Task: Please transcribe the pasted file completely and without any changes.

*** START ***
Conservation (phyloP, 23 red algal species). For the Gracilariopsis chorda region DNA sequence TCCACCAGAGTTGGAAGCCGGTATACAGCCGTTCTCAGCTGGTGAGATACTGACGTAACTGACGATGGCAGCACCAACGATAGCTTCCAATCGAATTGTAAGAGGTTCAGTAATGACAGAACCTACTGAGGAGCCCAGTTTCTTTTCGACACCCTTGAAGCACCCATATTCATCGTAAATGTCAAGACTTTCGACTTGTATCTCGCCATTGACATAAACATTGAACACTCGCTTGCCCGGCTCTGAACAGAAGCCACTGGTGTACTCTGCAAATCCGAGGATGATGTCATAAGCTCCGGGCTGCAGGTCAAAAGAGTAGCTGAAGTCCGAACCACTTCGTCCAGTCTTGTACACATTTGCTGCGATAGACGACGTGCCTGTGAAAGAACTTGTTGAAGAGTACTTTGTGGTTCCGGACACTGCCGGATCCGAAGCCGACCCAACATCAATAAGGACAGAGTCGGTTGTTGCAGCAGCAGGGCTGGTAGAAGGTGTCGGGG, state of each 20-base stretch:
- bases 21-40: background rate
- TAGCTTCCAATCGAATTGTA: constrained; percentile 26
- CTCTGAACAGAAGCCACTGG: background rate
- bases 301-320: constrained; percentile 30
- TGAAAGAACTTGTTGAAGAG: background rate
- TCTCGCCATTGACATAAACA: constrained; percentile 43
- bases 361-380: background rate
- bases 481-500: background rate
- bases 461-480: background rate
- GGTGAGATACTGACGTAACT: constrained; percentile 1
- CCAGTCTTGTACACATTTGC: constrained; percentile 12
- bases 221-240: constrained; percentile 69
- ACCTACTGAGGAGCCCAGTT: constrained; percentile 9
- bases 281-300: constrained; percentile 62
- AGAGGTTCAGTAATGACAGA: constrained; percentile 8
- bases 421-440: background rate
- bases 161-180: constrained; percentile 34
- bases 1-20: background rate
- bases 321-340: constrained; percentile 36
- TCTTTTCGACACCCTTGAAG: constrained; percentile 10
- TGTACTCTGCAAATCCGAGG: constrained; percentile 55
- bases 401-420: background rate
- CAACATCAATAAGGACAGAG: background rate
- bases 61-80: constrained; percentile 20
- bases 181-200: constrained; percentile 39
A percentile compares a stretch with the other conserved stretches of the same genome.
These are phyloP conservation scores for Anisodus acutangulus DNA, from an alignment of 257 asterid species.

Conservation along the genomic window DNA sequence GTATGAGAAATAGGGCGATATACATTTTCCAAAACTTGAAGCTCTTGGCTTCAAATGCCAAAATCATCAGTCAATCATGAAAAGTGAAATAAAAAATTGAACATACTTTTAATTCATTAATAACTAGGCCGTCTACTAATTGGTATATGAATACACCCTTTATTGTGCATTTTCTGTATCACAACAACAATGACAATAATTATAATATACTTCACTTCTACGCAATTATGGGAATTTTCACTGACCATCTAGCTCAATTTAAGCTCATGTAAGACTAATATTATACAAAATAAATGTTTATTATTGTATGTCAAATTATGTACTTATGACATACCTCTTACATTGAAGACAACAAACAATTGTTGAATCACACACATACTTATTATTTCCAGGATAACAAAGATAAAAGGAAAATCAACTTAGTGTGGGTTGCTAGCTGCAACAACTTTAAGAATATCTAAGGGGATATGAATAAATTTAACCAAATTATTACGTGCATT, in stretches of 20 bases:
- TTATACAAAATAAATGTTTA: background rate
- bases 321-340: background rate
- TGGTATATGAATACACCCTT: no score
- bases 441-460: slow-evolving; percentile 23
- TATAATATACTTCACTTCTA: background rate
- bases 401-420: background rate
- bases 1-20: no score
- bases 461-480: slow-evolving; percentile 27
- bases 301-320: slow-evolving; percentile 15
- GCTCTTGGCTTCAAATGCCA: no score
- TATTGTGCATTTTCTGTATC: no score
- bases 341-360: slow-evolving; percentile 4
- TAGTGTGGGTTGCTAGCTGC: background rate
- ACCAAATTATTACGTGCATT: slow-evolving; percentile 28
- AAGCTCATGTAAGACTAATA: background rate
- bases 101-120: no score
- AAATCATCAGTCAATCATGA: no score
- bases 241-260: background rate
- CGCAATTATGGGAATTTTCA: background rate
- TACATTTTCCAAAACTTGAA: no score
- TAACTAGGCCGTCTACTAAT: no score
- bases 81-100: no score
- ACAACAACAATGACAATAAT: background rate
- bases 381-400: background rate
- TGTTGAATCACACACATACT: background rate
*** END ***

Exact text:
Conservation (phyloP, 23 red algal species). For the Gracilariopsis chorda region DNA sequence TCCACCAGAGTTGGAAGCCGGTATACAGCCGTTCTCAGCTGGTGAGATACTGACGTAACTGACGATGGCAGCACCAACGATAGCTTCCAATCGAATTGTAAGAGGTTCAGTAATGACAGAACCTACTGAGGAGCCCAGTTTCTTTTCGACACCCTTGAAGCACCCATATTCATCGTAAATGTCAAGACTTTCGACTTGTATCTCGCCATTGACATAAACATTGAACACTCGCTTGCCCGGCTCTGAACAGAAGCCACTGGTGTACTCTGCAAATCCGAGGATGATGTCATAAGCTCCGGGCTGCAGGTCAAAAGAGTAGCTGAAGTCCGAACCACTTCGTCCAGTCTTGTACACATTTGCTGCGATAGACGACGTGCCTGTGAAAGAACTTGTTGAAGAGTACTTTGTGGTTCCGGACACTGCCGGATCCGAAGCCGACCCAACATCAATAAGGACAGAGTCGGTTGTTGCAGCAGCAGGGCTGGTAGAAGGTGTCGGGG, state of each 20-base stretch:
- bases 21-40: background rate
- TAGCTTCCAATCGAATTGTA: constrained; percentile 26
- CTCTGAACAGAAGCCACTGG: background rate
- bases 301-320: constrained; percentile 30
- TGAAAGAACTTGTTGAAGAG: background rate
- TCTCGCCATTGACATAAACA: constrained; percentile 43
- bases 361-380: background rate
- bases 481-500: background rate
- bases 461-480: background rate
- GGTGAGATACTGACGTAACT: constrained; percentile 1
- CCAGTCTTGTACACATTTGC: constrained; percentile 12
- bases 221-240: constrained; percentile 69
- ACCTACTGAGGAGCCCAGTT: constrained; percentile 9
- bases 281-300: constrained; percentile 62
- AGAGGTTCAGTAATGACAGA: constrained; percentile 8
- bases 421-440: background rate
- bases 161-180: constrained; percentile 34
- bases 1-20: background rate
- bases 321-340: constrained; percentile 36
- TCTTTTCGACACCCTTGAAG: constrained; percentile 10
- TGTACTCTGCAAATCCGAGG: constrained; percentile 55
- bases 401-420: background rate
- CAACATCAATAAGGACAGAG: background rate
- bases 61-80: constrained; percentile 20
- bases 181-200: constrained; percentile 39
A percentile compares a stretch with the other conserved stretches of the same genome.
These are phyloP conservation scores for Anisodus acutangulus DNA, from an alignment of 257 asterid species.

Conservation along the genomic window DNA sequence GTATGAGAAATAGGGCGATATACATTTTCCAAAACTTGAAGCTCTTGGCTTCAAATGCCAAAATCATCAGTCAATCATGAAAAGTGAAATAAAAAATTGAACATACTTTTAATTCATTAATAACTAGGCCGTCTACTAATTGGTATATGAATACACCCTTTATTGTGCATTTTCTGTATCACAACAACAATGACAATAATTATAATATACTTCACTTCTACGCAATTATGGGAATTTTCACTGACCATCTAGCTCAATTTAAGCTCATGTAAGACTAATATTATACAAAATAAATGTTTATTATTGTATGTCAAATTATGTACTTATGACATACCTCTTACATTGAAGACAACAAACAATTGTTGAATCACACACATACTTATTATTTCCAGGATAACAAAGATAAAAGGAAAATCAACTTAGTGTGGGTTGCTAGCTGCAACAACTTTAAGAATATCTAAGGGGATATGAATAAATTTAACCAAATTATTACGTGCATT, in stretches of 20 bases:
- TTATACAAAATAAATGTTTA: background rate
- bases 321-340: background rate
- TGGTATATGAATACACCCTT: no score
- bases 441-460: slow-evolving; percentile 23
- TATAATATACTTCACTTCTA: background rate
- bases 401-420: background rate
- bases 1-20: no score
- bases 461-480: slow-evolving; percentile 27
- bases 301-320: slow-evolving; percentile 15
- GCTCTTGGCTTCAAATGCCA: no score
- TATTGTGCATTTTCTGTATC: no score
- bases 341-360: slow-evolving; percentile 4
- TAGTGTGGGTTGCTAGCTGC: background rate
- ACCAAATTATTACGTGCATT: slow-evolving; percentile 28
- AAGCTCATGTAAGACTAATA: background rate
- bases 101-120: no score
- AAATCATCAGTCAATCATGA: no score
- bases 241-260: background rate
- CGCAATTATGGGAATTTTCA: background rate
- TACATTTTCCAAAACTTGAA: no score
- TAACTAGGCCGTCTACTAAT: no score
- bases 81-100: no score
- ACAACAACAATGACAATAAT: background rate
- bases 381-400: background rate
- TGTTGAATCACACACATACT: background rate